Kris Peeters leaves on trade mission to Libya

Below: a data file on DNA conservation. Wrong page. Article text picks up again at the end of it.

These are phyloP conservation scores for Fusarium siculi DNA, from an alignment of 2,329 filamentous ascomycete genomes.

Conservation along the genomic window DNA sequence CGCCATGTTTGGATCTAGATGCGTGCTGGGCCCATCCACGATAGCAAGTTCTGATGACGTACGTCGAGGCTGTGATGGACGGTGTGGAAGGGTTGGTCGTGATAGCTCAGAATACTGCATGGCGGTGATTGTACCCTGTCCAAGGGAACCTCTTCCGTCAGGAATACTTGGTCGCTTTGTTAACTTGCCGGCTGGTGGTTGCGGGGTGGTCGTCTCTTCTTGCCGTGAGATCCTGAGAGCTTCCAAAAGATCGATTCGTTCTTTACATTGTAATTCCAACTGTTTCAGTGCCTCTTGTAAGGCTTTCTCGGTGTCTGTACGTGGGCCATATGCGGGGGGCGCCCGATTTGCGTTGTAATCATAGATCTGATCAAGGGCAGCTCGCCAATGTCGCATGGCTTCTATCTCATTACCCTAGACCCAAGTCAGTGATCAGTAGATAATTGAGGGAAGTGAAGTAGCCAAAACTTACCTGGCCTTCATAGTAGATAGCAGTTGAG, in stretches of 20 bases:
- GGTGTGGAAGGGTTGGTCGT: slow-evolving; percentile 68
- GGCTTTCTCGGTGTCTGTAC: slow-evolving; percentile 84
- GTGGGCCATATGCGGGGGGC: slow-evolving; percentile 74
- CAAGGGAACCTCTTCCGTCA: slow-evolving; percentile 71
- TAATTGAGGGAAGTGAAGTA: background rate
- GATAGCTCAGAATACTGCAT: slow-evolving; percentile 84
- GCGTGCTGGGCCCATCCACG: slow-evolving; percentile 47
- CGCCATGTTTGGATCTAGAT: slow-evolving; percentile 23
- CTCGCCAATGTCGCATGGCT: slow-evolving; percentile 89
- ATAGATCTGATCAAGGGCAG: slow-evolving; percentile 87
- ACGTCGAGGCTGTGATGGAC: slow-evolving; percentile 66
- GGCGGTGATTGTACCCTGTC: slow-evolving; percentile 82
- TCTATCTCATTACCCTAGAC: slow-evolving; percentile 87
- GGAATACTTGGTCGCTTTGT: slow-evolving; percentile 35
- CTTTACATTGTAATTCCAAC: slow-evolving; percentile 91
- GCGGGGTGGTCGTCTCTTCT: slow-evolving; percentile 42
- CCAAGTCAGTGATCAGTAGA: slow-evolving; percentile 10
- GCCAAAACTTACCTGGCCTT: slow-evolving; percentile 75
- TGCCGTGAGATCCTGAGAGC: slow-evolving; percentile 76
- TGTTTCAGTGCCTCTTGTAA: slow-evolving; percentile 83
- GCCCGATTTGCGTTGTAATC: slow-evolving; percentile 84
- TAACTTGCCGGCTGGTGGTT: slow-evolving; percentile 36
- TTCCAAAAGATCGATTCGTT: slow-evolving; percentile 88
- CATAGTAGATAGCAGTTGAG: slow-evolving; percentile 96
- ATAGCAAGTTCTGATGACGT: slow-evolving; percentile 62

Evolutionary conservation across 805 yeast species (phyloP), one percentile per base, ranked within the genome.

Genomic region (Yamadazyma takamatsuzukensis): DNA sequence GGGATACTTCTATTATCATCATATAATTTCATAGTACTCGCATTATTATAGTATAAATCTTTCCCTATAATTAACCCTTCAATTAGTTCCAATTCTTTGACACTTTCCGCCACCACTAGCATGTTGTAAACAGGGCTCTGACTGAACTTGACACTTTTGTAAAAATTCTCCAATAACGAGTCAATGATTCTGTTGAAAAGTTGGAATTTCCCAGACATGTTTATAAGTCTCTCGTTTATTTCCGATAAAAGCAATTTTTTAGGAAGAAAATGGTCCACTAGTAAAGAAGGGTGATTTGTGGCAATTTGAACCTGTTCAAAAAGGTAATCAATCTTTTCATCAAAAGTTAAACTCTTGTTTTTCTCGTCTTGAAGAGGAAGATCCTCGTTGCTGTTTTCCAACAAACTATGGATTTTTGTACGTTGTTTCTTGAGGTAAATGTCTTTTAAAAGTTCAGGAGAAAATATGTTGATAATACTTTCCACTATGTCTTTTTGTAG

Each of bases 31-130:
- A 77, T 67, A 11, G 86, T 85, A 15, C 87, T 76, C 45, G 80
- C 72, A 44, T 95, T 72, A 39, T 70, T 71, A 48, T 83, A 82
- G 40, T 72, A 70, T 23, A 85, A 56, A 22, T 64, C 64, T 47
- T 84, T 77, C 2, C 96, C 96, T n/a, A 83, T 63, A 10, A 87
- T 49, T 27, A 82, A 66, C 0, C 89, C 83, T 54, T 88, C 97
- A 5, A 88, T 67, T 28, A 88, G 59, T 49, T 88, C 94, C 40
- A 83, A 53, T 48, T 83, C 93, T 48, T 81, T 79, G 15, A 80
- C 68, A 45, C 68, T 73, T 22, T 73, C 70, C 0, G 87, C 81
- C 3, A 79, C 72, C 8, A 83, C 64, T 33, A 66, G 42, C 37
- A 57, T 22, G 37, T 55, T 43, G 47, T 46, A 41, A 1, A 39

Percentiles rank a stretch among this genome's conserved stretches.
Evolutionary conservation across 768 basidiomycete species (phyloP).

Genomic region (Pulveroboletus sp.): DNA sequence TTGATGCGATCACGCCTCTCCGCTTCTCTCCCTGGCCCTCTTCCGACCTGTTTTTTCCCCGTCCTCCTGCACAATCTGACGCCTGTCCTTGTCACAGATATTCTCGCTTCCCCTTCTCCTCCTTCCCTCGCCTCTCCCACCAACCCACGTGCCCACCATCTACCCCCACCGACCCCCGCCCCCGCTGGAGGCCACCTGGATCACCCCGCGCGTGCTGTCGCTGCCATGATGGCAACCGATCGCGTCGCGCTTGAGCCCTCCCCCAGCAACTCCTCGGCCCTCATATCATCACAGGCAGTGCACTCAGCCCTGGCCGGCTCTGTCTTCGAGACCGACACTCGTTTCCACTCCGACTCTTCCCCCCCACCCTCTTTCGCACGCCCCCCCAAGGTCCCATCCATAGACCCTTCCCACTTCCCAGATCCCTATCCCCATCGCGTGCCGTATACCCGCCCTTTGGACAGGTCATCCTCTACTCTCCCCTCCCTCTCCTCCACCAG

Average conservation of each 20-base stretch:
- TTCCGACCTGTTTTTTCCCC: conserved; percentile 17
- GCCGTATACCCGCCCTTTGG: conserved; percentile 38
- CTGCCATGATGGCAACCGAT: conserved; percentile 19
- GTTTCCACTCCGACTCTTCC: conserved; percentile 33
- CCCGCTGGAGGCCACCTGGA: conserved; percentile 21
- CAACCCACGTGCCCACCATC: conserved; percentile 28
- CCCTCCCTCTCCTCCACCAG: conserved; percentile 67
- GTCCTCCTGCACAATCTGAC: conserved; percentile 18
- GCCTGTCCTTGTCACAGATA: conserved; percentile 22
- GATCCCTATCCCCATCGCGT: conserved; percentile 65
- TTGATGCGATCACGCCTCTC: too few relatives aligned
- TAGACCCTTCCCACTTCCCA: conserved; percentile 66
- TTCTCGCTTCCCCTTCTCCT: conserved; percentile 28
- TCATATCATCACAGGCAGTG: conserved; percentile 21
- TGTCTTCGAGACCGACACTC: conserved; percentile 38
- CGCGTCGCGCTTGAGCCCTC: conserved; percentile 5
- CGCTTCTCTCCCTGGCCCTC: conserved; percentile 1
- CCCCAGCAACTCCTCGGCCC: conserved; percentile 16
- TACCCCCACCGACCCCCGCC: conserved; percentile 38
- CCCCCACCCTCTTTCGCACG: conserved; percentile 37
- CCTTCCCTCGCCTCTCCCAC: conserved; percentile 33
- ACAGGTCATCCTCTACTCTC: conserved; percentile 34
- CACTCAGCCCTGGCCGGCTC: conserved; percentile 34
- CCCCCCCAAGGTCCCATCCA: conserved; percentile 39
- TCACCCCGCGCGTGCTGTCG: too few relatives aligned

On Saturday the Minister-President of the government of Flanders Kris Peeters CD&V and a delegation of Flemish business leaders left for Libya. the Flemish economic mission to the country is significant for a number of reasons. “This is the first time Flanders visits a country recently removed from power before the federal government does. Both the Flemish parliament and Flemish businesses have insisted to take this initiative, however,” Peeters explained on Friday afternoon. “Various Flemish businesses that were active before the government was toppled, hope to pick up the pieces and make their contribution towards reconstruction eight months after civil war has ended.” Furthermore the mission was preceded by deliberations between the government of Flanders and the federal government. “There was no intention to beat the federal government,” Peeters stressedd. “We did invite Foreign Minister Didier Reynders MR of the federal government to accompany us, but things eventually fell through. We also deliberated with Defence Minister Pieter De Crem CD&V in view of efforts by the Belgian military during the conflict.” Belgium responded to NATO’s request for assistance by sending fighter aircraft and a minesweeper at a cost of about 30 million euros. French President Nicolas Sarkozy and British Prime Minister David Cameron paid their first post-crisis visit to Tripoli in September, even before the death of Khaddafi. Peeters however preferred to give the country some time to settle down. He didn't want to offend the Libyan population by eagerly chasing lucrative contracts when the civil was was not yet finished. Peeters’ mission will include a visit to the capital, Tripoli, and the harbour city Misurata, where dredging giant Deme was involved in dredging works on the harbour channel. Meetings with Libyan businesses leaders and ministers of the new government have also been planned. Numerous Western businesses have been eyeing Libya for some time. According to diplomats it didn’t take foreign delegations long to line up after the National Transitional Council declared the country’s liberation. This comes as no surprise, as the country owns the biggest oil and gas fields in Africa, producing 1.3 million barrels of oil each day. With these resources the new rulers have a lot of money to invest in the reconstruction of their country. In 2010 Flemish exports to Libya totalled almost 160 million euros.